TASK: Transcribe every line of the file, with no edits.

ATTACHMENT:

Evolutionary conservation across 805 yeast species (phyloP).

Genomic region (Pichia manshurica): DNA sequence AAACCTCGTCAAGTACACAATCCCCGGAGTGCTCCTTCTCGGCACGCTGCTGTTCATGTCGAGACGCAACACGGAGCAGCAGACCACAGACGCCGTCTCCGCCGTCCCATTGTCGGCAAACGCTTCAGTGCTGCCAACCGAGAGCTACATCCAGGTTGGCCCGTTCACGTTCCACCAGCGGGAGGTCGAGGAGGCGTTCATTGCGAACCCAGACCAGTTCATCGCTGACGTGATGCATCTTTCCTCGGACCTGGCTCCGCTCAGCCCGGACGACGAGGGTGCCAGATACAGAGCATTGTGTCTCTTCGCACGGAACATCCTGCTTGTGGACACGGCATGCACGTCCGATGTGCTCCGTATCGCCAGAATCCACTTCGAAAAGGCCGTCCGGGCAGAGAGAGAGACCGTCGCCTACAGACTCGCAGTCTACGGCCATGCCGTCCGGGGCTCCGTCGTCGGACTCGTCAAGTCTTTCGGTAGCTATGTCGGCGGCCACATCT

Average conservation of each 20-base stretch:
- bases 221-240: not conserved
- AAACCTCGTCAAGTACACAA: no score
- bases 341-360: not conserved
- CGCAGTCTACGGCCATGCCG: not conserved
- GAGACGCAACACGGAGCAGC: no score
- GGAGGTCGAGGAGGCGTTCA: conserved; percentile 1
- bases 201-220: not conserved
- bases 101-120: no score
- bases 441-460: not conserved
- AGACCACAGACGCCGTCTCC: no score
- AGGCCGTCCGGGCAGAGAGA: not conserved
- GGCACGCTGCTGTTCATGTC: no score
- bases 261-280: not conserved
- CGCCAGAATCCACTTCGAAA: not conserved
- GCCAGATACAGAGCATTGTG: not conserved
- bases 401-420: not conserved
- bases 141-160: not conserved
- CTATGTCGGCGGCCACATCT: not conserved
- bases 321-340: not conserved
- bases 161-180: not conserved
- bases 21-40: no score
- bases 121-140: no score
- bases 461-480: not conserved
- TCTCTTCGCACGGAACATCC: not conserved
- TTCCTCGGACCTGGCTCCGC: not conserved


Evolutionary conservation across 805 yeast species (phyloP).

Genomic region (Pichia manshurica): DNA sequence AAACCTCGTCAAGTACACAATCCCCGGAGTGCTCCTTCTCGGCACGCTGCTGTTCATGTCGAGACGCAACACGGAGCAGCAGACCACAGACGCCGTCTCCGCCGTCCCATTGTCGGCAAACGCTTCAGTGCTGCCAACCGAGAGCTACATCCAGGTTGGCCCGTTCACGTTCCACCAGCGGGAGGTCGAGGAGGCGTTCATTGCGAACCCAGACCAGTTCATCGCTGACGTGATGCATCTTTCCTCGGACCTGGCTCCGCTCAGCCCGGACGACGAGGGTGCCAGATACAGAGCATTGTGTCTCTTCGCACGGAACATCCTGCTTGTGGACACGGCATGCACGTCCGATGTGCTCCGTATCGCCAGAATCCACTTCGAAAAGGCCGTCCGGGCAGAGAGAGAGACCGTCGCCTACAGACTCGCAGTCTACGGCCATGCCGTCCGGGGCTCCGTCGTCGGACTCGTCAAGTCTTTCGGTAGCTATGTCGGCGGCCACATCT

Average conservation of each 20-base stretch:
- bases 221-240: not conserved
- AAACCTCGTCAAGTACACAA: no score
- bases 341-360: not conserved
- CGCAGTCTACGGCCATGCCG: not conserved
- GAGACGCAACACGGAGCAGC: no score
- GGAGGTCGAGGAGGCGTTCA: conserved; percentile 1
- bases 201-220: not conserved
- bases 101-120: no score
- bases 441-460: not conserved
- AGACCACAGACGCCGTCTCC: no score
- AGGCCGTCCGGGCAGAGAGA: not conserved
- GGCACGCTGCTGTTCATGTC: no score
- bases 261-280: not conserved
- CGCCAGAATCCACTTCGAAA: not conserved
- GCCAGATACAGAGCATTGTG: not conserved
- bases 401-420: not conserved
- bases 141-160: not conserved
- CTATGTCGGCGGCCACATCT: not conserved
- bases 321-340: not conserved
- bases 161-180: not conserved
- bases 21-40: no score
- bases 121-140: no score
- bases 461-480: not conserved
- TCTCTTCGCACGGAACATCC: not conserved
- TTCCTCGGACCTGGCTCCGC: not conserved